Kia has done a commendable job of shirking its value-oriented brand image as far as the Stinger’s exterior is concerned, but that same feat hasn’t quite been achieved inside.
Opening the door certainly reveals a cabin that’s well equipped – there are heated and ventilated leather seats and a full touchscreen infotainment suite, for example – but materially and visually the Stinger doesn’t quite match the levels of perceived quality achieved by the likes of Audi or BMW.
Then again, it doesn’t have to. A BMW or Audi with a similar level of kit as the Stinger GT-Line S will cost you a considerable amount more. That trade-off between relative affordability and material richness might seem like an acceptable compromise to many buyers.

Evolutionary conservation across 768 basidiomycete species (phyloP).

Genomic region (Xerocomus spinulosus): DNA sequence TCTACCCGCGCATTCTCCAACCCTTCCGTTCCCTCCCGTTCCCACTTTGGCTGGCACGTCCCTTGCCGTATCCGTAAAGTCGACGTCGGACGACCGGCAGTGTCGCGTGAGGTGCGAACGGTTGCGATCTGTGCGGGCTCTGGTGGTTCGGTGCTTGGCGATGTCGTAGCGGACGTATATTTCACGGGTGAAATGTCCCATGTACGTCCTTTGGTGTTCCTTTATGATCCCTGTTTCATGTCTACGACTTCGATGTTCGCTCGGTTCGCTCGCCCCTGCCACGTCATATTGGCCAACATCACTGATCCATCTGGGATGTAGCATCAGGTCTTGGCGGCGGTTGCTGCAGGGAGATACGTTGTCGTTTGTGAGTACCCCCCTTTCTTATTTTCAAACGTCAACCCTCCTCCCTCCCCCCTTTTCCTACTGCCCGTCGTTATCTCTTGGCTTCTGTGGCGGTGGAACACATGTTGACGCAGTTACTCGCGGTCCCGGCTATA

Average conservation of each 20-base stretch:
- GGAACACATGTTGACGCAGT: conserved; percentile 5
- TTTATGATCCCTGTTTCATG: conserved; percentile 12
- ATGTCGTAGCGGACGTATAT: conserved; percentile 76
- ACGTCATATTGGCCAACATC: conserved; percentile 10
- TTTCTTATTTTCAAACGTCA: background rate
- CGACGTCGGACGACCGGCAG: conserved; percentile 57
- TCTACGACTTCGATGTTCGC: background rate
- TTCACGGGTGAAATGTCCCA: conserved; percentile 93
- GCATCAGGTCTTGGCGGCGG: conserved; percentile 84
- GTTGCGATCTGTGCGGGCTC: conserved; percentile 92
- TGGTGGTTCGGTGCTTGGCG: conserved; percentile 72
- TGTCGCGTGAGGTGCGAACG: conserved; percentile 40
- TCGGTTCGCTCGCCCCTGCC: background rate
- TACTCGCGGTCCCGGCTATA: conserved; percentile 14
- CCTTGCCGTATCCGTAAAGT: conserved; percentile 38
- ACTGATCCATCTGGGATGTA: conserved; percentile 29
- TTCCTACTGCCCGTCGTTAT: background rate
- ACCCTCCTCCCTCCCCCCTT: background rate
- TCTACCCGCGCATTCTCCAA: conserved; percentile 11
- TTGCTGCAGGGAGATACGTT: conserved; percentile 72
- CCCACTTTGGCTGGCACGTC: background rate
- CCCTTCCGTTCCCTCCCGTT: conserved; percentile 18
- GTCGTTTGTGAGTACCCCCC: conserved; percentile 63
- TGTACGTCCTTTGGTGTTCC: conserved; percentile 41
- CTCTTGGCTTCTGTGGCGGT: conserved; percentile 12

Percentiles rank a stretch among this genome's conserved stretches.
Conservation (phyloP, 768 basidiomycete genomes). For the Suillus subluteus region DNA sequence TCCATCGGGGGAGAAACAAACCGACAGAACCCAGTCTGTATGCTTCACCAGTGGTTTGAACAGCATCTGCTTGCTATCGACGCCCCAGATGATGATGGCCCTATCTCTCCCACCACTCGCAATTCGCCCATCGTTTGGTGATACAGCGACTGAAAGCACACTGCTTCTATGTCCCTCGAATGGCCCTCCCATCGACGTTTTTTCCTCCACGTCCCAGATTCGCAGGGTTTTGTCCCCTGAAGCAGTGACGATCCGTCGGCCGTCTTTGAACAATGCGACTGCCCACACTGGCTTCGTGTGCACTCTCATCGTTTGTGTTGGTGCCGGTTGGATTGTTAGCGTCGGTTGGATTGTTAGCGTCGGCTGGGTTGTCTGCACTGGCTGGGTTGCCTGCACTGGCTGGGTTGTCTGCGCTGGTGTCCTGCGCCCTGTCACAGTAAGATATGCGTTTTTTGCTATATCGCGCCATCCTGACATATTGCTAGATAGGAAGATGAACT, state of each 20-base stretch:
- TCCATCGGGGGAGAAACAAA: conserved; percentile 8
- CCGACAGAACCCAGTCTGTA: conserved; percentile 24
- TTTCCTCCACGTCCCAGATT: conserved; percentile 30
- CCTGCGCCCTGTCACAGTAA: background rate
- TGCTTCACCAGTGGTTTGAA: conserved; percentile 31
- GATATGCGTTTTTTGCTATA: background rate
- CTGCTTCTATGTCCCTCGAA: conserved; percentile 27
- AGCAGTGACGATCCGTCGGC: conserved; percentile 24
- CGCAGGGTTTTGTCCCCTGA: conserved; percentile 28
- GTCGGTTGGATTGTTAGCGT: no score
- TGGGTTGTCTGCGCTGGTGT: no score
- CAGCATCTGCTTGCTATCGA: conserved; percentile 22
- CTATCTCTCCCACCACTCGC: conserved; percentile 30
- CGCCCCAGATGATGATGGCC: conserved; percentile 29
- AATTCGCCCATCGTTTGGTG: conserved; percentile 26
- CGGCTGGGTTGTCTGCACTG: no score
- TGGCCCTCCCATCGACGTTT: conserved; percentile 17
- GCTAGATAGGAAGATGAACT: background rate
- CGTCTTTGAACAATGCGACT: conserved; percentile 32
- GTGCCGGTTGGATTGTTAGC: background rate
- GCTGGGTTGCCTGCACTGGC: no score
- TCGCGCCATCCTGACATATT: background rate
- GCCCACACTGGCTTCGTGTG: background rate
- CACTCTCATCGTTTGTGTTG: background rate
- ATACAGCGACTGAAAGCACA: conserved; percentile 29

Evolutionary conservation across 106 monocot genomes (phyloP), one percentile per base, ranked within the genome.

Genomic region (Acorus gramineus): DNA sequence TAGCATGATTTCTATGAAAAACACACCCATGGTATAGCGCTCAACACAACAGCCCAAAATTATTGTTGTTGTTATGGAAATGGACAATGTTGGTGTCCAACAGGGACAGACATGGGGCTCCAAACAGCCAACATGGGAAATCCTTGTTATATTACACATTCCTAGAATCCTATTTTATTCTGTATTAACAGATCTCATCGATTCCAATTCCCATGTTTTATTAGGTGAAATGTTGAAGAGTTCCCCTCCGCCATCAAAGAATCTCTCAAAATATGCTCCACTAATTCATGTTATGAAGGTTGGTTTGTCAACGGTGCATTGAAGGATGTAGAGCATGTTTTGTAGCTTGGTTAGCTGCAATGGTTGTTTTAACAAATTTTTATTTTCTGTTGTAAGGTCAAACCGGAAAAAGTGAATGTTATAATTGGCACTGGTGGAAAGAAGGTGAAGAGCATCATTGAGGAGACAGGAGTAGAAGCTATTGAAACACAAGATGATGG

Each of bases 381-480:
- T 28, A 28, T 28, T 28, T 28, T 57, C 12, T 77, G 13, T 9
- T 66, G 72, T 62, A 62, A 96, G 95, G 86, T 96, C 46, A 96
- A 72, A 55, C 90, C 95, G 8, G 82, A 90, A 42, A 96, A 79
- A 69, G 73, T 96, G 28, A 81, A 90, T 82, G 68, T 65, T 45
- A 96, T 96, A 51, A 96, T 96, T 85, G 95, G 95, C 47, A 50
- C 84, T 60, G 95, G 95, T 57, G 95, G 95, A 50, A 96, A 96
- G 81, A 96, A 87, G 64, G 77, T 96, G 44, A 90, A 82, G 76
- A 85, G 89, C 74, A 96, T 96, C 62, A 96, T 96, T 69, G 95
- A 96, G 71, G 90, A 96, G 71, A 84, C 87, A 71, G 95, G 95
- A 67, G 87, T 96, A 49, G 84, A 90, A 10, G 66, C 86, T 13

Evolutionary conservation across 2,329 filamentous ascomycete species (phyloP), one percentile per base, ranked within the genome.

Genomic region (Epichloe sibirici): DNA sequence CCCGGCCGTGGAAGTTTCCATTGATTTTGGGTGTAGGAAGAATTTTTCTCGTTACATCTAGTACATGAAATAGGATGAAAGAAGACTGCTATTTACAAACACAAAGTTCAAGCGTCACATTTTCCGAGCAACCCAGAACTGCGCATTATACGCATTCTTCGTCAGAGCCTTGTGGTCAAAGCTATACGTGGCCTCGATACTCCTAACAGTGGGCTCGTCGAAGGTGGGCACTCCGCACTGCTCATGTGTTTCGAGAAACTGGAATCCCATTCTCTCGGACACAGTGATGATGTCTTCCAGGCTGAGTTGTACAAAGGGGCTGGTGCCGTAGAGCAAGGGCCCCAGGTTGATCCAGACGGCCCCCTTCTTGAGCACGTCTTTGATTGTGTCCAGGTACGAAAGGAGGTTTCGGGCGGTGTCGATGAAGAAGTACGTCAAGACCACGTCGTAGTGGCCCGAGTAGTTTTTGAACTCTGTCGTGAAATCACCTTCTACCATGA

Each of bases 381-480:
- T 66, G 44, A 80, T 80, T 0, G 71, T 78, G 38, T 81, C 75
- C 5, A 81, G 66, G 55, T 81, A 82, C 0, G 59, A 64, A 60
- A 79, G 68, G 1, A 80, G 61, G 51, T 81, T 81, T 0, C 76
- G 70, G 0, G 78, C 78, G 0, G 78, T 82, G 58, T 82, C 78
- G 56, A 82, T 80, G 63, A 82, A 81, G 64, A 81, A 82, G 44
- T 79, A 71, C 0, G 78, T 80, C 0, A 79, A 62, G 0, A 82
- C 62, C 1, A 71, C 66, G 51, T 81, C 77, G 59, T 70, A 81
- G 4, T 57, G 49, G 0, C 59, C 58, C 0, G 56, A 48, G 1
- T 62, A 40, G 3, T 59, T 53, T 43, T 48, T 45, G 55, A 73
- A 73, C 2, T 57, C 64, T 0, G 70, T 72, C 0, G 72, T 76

That’s not to say you can’t see where effort has gone into creating a cabin that’s appealing from a design point of view, either. The three circular air vents on the central dashboard fascia, for example, are reminiscent of the arrangement you might find in a Mercedes-Benz C-Class, and the moulded plastic on the fascia itself gives a somewhat convincing impression of leather.
Regardless of specification, all Stingers make use of the same 8.0in touchscreen infotainment system. The dashtop-mounted screen incorporates satellite navigation, DAB radio and Bluetooth connectivity, as well as Apple CarPlay and Android Auto compatibility.